I’m not sure why you guys are talking about love, by answering me as though I don’t know that love is an act of the will and that sometimes you do unpleasant things which are right, because of this decision of the will. I understand its place in marriage.
I’m talking about* emotion being downplayed.
When there is a wedding of two people where affection is not a factor in the decision to marry, as far as I can see, you can have one of two things:
Scenario #1. Both partners feel no affection but get married anyway, and don’t anticipate possibly being repulsed by this. Affection may or may not eventually develop later into the marriage (and this is usually the expectation society fosters in them).
If the marriage never leads to at least a little affection in the sense that the spouses do feel that they are each other’s “family”, the marriage will endure an unreasonable levels of strain. A marriage which never develops affection such that you feel like your spouse is really “family”, but is rather only someone you “want to go to heaven”, and “someone you live with and have sex with because you’re supposed to”, can expect resentment to take hold, because NOTHING you do will be motivated out of, “He or she is my family and I actually want to do these things for her/him”.
Who in the world says things like, “I’ll go visit my wife in the hospital so I can honor her, because I have to, because she’s my wife”? Bad people in bad marriages who have a shred of decency left might think such things, but such is a marriage which failed to achieve the level of affection, sympathy, and compassion for one another which the couple had hoped to reach. Not very ideal, is it.
Humans were made to emotionally bond–not least of all with your chosen spouse for life. In an arranged marriage, I know that it can eventually develop, but I don’t see that people can reasonably take such chances.
Arranged marriages are often predicated on the* assumption* that couples can and will develop the affection they need to feel as though they are really family. However, things do not always develop this way, so, if we’re going to be searching for principles to go by, planning a marriage with no affection at the foundation is to take a very imprudent risk. Sexual attraction can and does wane at times, but that’s not nearly the issue you get when there is no affection. Affection tells you, “He/She is family.” Affection is more constant and it helps keep families together who otherwise might break.
Scenario #2. Both partners feel no affection but do the deed anyway, because they promised to please one another, and at least one of them HAS been repulsed by the idea of sex with their “spouse” from the very beginning. It is very hard to see sex with someone for whom you feel no affection–let alone attraction–as something somebody can reasonably request of you. The prospect is horrific. Unreasonable requests for sex do not need to be granted. “I cannot stand the thought of sex because it’s too emotionally torturing” is just as valid as, “Honey, this flu has me feeling awful today, I can’t.”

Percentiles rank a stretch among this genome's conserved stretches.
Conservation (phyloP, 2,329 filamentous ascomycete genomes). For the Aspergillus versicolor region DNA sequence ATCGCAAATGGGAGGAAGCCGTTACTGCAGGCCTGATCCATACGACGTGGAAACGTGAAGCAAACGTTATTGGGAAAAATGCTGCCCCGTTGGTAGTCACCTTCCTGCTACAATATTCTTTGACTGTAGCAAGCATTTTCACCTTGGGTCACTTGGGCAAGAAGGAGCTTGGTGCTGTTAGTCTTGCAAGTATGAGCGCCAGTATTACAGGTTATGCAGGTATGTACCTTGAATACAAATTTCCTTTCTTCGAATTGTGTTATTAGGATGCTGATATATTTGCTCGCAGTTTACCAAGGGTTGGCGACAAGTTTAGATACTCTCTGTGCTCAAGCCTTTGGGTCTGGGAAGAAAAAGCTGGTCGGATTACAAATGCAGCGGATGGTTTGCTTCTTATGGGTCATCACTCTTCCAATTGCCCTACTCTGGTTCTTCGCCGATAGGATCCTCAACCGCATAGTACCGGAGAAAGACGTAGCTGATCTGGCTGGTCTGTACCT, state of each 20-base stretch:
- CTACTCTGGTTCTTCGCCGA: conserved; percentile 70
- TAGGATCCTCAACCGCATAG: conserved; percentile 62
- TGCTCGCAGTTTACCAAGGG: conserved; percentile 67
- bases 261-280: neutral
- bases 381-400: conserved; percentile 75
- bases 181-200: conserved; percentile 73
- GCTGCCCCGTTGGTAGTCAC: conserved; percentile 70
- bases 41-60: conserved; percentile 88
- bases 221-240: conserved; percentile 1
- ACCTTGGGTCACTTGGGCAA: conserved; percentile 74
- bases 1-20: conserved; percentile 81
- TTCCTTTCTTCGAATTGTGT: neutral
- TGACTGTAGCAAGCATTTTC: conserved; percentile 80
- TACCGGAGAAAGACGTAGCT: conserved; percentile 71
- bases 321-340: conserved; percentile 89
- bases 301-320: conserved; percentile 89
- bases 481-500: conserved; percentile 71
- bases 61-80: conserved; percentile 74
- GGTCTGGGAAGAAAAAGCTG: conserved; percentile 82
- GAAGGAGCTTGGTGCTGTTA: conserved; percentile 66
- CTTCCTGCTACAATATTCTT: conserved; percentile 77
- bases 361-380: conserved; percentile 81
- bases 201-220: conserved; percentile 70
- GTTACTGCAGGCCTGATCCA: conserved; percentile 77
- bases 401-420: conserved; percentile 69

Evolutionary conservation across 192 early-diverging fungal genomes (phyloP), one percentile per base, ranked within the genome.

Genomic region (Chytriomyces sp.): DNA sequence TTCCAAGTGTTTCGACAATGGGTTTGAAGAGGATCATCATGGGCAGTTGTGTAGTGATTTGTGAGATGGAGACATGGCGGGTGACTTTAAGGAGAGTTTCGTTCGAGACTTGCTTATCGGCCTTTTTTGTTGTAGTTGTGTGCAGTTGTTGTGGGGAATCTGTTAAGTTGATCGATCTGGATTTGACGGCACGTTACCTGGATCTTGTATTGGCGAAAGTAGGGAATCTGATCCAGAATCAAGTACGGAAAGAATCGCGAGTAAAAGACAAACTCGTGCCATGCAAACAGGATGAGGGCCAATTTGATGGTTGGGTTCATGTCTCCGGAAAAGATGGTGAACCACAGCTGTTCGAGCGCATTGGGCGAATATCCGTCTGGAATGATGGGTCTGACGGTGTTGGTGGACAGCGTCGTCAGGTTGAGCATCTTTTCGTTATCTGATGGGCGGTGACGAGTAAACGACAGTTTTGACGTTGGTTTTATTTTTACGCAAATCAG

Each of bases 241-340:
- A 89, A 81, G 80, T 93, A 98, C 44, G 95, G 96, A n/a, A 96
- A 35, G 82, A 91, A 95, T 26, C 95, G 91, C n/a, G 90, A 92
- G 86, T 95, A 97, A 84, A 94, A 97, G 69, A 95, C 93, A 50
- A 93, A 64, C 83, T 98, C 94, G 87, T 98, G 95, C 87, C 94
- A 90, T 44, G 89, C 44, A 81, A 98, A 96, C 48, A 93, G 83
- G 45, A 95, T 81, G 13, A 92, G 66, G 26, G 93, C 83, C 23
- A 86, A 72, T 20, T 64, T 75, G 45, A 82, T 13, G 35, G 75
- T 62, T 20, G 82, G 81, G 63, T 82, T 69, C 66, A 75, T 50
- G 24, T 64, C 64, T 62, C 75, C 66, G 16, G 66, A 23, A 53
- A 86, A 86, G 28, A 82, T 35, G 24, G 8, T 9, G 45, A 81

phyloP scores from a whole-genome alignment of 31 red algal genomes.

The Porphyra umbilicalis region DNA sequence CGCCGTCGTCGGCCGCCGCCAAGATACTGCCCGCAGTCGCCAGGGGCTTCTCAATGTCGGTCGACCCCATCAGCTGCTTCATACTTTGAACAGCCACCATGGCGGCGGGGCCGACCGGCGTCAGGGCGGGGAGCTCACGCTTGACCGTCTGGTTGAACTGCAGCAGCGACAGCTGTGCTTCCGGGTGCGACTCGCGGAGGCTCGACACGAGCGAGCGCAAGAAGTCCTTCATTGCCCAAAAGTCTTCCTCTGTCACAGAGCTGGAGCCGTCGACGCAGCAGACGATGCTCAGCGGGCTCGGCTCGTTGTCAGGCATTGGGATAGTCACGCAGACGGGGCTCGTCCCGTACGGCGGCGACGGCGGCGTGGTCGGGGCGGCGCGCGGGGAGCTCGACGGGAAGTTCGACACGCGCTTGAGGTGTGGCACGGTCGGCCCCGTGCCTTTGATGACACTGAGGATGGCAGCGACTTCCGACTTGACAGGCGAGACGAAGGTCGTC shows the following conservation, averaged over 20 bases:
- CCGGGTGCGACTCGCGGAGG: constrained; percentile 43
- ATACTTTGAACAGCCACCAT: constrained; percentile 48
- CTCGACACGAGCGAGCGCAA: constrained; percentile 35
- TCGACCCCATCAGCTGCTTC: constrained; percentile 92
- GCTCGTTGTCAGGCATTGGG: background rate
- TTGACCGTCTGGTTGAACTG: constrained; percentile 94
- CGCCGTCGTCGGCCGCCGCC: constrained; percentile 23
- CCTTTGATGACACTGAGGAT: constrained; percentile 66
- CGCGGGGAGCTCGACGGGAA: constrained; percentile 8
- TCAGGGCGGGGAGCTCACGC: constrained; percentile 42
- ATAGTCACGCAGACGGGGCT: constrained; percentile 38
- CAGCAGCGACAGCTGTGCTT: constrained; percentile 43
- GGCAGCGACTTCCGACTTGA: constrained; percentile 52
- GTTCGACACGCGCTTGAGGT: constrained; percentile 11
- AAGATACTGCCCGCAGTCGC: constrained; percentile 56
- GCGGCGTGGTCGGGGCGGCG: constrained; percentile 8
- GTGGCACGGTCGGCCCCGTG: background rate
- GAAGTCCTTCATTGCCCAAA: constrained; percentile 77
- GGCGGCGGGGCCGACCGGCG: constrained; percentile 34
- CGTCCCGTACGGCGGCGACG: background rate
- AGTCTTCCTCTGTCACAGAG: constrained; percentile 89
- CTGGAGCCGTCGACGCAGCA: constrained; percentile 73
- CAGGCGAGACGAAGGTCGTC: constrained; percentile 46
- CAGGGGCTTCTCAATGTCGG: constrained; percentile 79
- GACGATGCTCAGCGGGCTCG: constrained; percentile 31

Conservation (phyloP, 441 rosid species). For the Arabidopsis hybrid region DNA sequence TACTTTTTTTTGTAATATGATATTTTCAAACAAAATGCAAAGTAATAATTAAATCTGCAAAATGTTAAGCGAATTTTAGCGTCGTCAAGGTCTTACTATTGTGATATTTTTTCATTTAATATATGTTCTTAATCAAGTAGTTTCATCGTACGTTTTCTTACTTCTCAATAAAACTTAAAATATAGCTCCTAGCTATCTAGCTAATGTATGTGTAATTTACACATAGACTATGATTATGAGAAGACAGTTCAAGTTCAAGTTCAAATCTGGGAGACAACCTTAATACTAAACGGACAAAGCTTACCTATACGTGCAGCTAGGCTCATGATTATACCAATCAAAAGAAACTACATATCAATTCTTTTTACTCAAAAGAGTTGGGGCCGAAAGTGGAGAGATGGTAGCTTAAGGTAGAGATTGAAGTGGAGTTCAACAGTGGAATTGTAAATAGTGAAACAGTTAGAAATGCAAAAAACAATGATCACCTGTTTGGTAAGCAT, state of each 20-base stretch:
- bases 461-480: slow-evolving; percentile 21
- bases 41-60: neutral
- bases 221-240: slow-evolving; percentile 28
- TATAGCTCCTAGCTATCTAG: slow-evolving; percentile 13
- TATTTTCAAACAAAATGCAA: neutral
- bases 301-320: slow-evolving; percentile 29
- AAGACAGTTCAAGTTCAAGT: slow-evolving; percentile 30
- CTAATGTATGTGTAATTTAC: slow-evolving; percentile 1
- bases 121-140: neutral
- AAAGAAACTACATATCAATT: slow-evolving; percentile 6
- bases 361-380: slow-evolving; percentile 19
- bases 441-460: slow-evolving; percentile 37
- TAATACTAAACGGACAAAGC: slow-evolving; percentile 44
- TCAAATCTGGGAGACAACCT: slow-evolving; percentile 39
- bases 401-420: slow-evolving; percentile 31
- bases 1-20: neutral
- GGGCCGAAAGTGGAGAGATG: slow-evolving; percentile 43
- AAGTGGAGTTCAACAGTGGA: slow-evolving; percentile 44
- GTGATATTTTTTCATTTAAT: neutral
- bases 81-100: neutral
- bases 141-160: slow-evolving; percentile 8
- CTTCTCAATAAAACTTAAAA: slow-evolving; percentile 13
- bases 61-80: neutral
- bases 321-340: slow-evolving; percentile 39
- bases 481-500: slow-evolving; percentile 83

Yet Scenario #2 occurs quite frequently. I’ve read so much about this happening in parts of the world that I concluded it’s a given that there is a terrible risk when people who do not have affection marry one another. Since it’s not even possible that there can be mutual pleasurable relations–or any completely mutually consensual relations at all–the validity of such a marriage is at stake.
Distraught spouses in Scenario #2 marriages aren’t able to give full consent; rather, they are coerced by the internal and external pressures, like a gunshot groom or a rape victim, such as “I have to do this, I have no choice”.
Okay, for the sake of argument, let’s say that a Scenario #1 marriage which failed to achieve any level of affection is still okay, because there is “Love” in the sense of the kind of affection-free love you are at the minimum, expected to have. Now:
When planning an arranged marriage, what would help you to not end up with a possibly invalid Scenario #2 marriage? What ignored factor could prevent an invalid marriage?
Affection, from the very beginning. With affection factored into the decision to marry–and I’m not talking about wild sexual attraction either, just affection–there is no risk of either a Scenario #1 marriage that has much to be desired, or Scenario #2 happening.
Other things may go wrong to threaten a couple’s affection for one another, but like I said, this is a sign that something needs fixed. If it wasn’t there from the get-go, there’s a great chance you’ve entered an invalid marriage.
So it doesn’t seem like affection should be downplayed at all.